Cover Image: Parisian Lives

Parisian Lives

Pub Date:   |   Archive Date:

Member Reviews

"...We live now in an age of indecency, when nothing is off-limits…"
 
Bair wrote her book in a time when decorum and respect for others ruled. The story of Bair’s seven year struggle to finish and get her book to press was somewhat painful to read, but heartwarming to see her persistence and steadfastness to achieve her goal. To think she sat with and interviewed the literary giant Beckett is amazing in itself.  
 
…”I would feel superior to my own work if I tried to explain it.” (Samuel Beckett)
 
The above statement is not surprising at all. Bair’s job was to write the story of Beckett’s life. There is no way she could possibly deconstruct his work or persuade him to help. Though I never read Bair’s Beckett biography it was fascinating to read how she went about it. 
 
"...one of my favorite Beckett sayings has it, “no symbols where none intended”…I sat on their rock talking to myself. I told myself that I had written the best book I could and I had nothing to be ashamed of or to apologize for. I would hold my head up high and not let a bunch of spiteful mediocrities tell me otherwise…"
 
There was a period in which the publication was in doubt. Again Bair held her own and persevered. But her tenure and professorship was put in jeopardy. 
 
"...Just after the Beckett book was published, I read a remark made by the sculptor Louise Bourgeois, who told an interview that “a woman has no place as an artist until she proves over and over that she won’t be eliminated.” It became one of the mantras with which I fortified myself for possible combat…"
 
And she did. The academics and book reviewers who would decide her fate were by and far mostly male. Bair would remark they could "...disappear into their own assholes…"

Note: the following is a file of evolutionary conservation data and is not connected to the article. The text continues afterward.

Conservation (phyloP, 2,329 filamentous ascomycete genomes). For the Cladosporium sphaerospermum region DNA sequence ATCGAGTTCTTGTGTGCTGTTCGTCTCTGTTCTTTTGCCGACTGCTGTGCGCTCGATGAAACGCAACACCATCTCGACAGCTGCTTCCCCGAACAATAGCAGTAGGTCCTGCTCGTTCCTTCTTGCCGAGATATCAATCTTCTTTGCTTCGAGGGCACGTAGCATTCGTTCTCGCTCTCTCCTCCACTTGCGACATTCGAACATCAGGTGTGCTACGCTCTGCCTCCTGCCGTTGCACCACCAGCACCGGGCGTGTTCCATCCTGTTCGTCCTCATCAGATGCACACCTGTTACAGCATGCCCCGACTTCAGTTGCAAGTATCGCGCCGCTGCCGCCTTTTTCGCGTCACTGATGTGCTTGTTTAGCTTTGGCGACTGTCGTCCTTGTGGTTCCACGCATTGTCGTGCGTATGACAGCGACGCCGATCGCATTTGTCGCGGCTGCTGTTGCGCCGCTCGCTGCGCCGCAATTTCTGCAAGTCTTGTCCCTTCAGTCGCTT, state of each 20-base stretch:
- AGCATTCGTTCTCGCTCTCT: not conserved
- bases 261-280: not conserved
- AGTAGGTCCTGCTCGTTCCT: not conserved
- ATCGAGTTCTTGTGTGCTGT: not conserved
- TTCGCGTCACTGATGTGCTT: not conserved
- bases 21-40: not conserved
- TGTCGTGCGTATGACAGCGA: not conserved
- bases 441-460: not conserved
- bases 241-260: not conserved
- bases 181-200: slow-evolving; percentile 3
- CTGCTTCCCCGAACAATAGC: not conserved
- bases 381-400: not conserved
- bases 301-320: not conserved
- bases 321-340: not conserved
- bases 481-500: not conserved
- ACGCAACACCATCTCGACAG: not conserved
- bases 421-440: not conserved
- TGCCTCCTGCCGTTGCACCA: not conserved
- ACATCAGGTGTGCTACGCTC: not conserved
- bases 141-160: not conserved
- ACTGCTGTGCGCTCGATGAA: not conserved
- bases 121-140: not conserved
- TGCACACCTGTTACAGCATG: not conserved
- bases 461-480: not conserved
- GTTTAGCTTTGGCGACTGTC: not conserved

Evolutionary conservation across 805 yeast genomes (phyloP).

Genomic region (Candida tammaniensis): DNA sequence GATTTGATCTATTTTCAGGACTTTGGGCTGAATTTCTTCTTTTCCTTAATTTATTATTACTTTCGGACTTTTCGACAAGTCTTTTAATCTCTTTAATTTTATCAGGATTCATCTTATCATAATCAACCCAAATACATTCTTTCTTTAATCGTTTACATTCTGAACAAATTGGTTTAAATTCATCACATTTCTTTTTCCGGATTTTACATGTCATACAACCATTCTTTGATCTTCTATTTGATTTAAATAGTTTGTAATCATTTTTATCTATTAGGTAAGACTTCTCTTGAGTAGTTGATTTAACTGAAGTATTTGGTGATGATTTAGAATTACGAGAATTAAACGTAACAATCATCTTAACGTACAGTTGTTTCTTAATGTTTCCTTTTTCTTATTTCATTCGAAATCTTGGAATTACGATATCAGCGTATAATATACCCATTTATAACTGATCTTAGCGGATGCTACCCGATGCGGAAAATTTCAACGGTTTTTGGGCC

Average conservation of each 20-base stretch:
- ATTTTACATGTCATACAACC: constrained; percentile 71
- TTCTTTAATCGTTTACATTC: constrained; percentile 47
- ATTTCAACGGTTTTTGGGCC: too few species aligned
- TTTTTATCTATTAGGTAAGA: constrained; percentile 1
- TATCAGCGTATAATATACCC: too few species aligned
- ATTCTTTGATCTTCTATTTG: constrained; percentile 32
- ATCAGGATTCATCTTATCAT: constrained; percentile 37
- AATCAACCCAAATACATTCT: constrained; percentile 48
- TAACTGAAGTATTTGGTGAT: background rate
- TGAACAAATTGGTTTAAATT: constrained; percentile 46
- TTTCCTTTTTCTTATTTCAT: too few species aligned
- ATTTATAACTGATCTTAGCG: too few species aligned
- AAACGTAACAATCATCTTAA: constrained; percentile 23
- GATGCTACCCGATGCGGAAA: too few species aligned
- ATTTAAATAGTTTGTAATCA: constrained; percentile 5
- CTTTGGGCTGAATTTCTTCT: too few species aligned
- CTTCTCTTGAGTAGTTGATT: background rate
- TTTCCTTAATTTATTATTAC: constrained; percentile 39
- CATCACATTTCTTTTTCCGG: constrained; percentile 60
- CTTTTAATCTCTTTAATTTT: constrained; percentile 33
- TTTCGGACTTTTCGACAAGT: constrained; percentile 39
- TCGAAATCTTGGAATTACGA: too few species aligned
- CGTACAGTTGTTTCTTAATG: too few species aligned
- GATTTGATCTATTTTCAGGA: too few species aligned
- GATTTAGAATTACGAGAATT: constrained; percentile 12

"...how she had colluded with Sartre in the seduction of one of her pupils, Bianca Bienenfeld Lamblin—was much easier to understand…"
 
The second section focusing on Bair’s relationship with Simone de Beauvoir was also fascinating.  Both charming and accessible, getting the unfiltered truth out of Beauvoir proved more difficult. The one supreme failure was in regards to Bianca Bienenfeld. But we know the gist already and the confession wasn’t necessary. An explanation might have been helpful. But connecting the dots isn’t difficult.

"...the best (or worse) thing about my writing is that I never tell readers what to think but expect them to form their own opinions. And the individual writing that draws this divided response most of all is the chapter on The Second Sex…"
 
Parisian Lives is a feminist’s story, a memoir where hard work and persistence is exhibited.  Though not a perfect five-star read the book certainly merits a good hard look and perhaps a glimpse, at least for some of us, into the abyss we see as mirror.
Was this review helpful?
In “Parisian Lives”, Deidre Bair takes us behind the scenes during the two decades she spent writing the biographies of Samuel Beckett and Simone de Beauvoir. 

Towards the end of the book Bair writes “those of us who wrote literary biography should ensure that our readers ended our books by wanting to turn immediately to our subjects’ writings and to read more about the historical times in which they lived.''

I can’t speak for her biographies (yet) not having read them, but her memoir piqued my interest in Beckett, who I knew little about and deepened my interest in de Beauvoir. Midway through the book, I ordered and now have two thick volumes waiting for me (I opted for the biographies of de Beauvoir and Anais Nin). By the end, I was emotional as Bair describes her last conversation with Beckett before his death and openly crying as she attends de Beauvoir’s funeral.

Writers and fans of Beckett or de Beauvoir alike will find value in this memoir. Bair details her writing process and how she managed to separate her own opinions from fact to produce works that were focused on the subject. She does this while under tremendous scrutiny and criticism from her university colleagues and Beckett fanatics among others, not to mention the weight of the sexism and misogyny that was rampant in academia in the 70s and 80s.
Was this review helpful?
"Parisian Lives: Samuel Beckett, Simone de Beauvoir, and Me: A Memoir" is a beautifully written book that pulls you in slowly but deeply. It isn't just about writing about two famous authors but the memoir writer's life as well and what it takes to be a biographer. I would recommend this book to fans of Samuel  Beckett, Simone de Beauvoir, as well as biographies in general.

I would like to thank Netgalley and the publisher for providing me with a copy free of charge. This is my honest and unbiased opinion of it.
Was this review helpful?